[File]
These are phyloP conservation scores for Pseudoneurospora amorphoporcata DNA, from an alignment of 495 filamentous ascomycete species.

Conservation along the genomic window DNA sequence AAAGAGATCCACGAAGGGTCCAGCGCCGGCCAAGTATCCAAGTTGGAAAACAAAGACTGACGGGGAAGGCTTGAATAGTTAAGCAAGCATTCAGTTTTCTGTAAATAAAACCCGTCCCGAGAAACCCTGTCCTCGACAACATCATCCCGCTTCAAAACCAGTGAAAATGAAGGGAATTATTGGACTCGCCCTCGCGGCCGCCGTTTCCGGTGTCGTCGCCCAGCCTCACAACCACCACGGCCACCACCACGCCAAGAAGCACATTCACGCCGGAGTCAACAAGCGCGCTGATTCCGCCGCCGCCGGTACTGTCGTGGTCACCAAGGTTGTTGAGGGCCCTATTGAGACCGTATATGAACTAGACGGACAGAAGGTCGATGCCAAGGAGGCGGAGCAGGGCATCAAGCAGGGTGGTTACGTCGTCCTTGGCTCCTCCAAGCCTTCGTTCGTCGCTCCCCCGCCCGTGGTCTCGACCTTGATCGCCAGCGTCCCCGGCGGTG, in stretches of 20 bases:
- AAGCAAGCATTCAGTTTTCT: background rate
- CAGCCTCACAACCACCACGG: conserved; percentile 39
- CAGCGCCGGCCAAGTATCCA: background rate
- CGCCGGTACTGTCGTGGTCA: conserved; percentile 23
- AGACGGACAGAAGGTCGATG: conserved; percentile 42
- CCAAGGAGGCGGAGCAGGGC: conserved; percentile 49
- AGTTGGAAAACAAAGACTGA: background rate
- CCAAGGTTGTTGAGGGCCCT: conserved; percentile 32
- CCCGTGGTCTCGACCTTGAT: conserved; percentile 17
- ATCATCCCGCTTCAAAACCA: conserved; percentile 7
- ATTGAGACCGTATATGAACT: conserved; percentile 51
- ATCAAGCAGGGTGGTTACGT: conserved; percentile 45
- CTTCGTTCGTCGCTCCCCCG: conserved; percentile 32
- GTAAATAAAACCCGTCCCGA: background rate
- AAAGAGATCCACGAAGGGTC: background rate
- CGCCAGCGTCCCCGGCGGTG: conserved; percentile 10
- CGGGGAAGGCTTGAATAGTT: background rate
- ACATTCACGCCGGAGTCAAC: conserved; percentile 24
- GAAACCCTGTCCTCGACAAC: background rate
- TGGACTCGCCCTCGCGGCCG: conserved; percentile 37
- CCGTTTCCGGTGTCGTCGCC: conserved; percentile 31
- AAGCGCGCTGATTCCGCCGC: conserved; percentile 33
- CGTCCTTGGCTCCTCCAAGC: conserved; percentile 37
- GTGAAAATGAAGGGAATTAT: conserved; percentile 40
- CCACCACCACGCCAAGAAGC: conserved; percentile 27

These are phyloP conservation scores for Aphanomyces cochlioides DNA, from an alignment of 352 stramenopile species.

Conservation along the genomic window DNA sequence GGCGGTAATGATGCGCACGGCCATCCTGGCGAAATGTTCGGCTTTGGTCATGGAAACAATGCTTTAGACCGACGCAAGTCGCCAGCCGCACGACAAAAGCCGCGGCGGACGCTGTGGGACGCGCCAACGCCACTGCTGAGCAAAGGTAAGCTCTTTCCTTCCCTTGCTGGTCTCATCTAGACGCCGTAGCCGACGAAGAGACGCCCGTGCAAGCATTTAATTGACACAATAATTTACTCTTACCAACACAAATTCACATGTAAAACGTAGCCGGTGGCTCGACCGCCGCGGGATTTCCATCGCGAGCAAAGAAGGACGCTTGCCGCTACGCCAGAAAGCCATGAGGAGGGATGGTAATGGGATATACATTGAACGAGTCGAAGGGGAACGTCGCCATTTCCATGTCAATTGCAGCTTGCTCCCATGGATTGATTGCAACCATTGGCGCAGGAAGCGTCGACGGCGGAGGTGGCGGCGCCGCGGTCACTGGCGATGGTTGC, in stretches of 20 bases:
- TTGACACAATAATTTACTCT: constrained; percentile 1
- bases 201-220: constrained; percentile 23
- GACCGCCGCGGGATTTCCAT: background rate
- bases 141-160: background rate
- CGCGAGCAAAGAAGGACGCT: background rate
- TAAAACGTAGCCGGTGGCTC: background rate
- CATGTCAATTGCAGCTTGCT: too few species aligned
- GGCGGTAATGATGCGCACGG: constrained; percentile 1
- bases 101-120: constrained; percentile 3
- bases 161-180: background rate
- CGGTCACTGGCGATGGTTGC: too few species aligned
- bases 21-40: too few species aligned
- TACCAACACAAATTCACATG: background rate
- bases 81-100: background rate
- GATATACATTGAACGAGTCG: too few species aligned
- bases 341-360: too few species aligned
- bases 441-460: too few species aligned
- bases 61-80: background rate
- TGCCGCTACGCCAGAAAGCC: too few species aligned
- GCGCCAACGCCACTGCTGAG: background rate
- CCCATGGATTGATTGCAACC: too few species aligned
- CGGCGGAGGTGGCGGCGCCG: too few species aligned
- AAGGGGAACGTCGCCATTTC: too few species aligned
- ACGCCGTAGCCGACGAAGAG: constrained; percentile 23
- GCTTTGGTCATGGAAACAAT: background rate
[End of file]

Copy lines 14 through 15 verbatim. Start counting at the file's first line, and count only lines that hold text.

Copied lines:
- ATCAAGCAGGGTGGTTACGT: conserved; percentile 45
- CTTCGTTCGTCGCTCCCCCG: conserved; percentile 32